Harvey Mudd College mathematics professor Darryl Yong ’96, together with Ilana Horn (Vanderbilt University), Brette Garner (University of Denver) and Benjamin Rydal Shapiro (Georgia State University), were recently awarded $2.6M from the National Science Foundation for the project, “Teaching Amidst Uncertainty: Developing Mathematics Teachers’ Groupwork Monitoring Practices.”
This work, which they have dubbed “Project TAU,” is a four-year project to study how experienced mathematics teachers develop groupwork monitoring: what teachers do as they observe, check in with and support the progress and quality of student-directed collaborative work around the classroom.
Project TAU researchers will investigate how teachers execute “teacher monitoring” or how the teacher interacts with students during peer-to-peer classroom discussion. They’ll also explore how teachers can effectively support student discussion that is productive and equitable. Using data visualizations and open-source tools alongside a video-based coaching activity, researchers will assess effectiveness of classroom monitoring.
“My role on this grant is to connect our research team with the teachers that I have been working with through our nonprofit organization, Math for America Los Angeles,” says Yong, who serves on its steering committee. More than 90 MfA LA teachers serve approximately 14,000 students per year, most of whom come from minoritized backgrounds. Yong helped start the organization in 2007 and has worked closely with the Teacher Leadership Program of the IAS/Park City Mathematics Institute since 2003.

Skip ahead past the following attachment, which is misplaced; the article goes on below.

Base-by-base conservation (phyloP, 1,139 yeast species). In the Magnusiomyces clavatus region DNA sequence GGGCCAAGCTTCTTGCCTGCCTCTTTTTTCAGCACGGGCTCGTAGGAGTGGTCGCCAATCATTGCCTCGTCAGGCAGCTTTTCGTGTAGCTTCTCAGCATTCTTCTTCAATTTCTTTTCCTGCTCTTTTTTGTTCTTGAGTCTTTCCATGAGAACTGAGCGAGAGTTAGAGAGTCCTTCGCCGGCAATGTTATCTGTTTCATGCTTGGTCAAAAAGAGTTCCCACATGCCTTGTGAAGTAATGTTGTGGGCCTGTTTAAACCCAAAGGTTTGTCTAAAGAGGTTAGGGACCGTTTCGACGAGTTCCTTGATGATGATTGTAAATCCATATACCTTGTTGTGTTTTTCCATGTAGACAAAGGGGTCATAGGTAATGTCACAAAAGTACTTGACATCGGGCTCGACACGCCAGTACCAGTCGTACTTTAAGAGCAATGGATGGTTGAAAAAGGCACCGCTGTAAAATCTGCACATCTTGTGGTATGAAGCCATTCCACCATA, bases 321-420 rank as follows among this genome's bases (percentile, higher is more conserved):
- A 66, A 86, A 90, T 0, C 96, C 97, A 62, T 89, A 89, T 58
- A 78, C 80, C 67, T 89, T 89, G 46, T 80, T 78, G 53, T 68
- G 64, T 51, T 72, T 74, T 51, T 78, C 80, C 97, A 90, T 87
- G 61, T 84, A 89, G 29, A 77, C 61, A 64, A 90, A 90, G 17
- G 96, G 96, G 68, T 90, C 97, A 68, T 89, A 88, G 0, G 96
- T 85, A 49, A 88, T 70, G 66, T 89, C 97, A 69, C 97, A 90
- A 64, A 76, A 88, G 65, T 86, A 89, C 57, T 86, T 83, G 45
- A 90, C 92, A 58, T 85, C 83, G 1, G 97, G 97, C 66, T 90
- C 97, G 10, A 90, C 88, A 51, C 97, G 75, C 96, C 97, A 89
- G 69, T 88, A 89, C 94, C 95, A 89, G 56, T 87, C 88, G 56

Yong’s area of expertise is in secondary and tertiary mathematics education. Many of his research projects have focused on how secondary-school mathematics teachers deepen their content knowledge for teaching, gain leadership skills and learn new pedagogical strategies, particularly through peer communities.
Yong and the team of researchers seek to help teachers develop a strategic and integrated understanding of effective groupwork monitoring strategies that connect with students while facilitating peer-to-peer discussion. By honing in on the complex and consequential practice of monitoring and communicating findings to practitioners, Project TAU research will support the development of inclusive and academically rigorous math classrooms across the U.S. and beyond.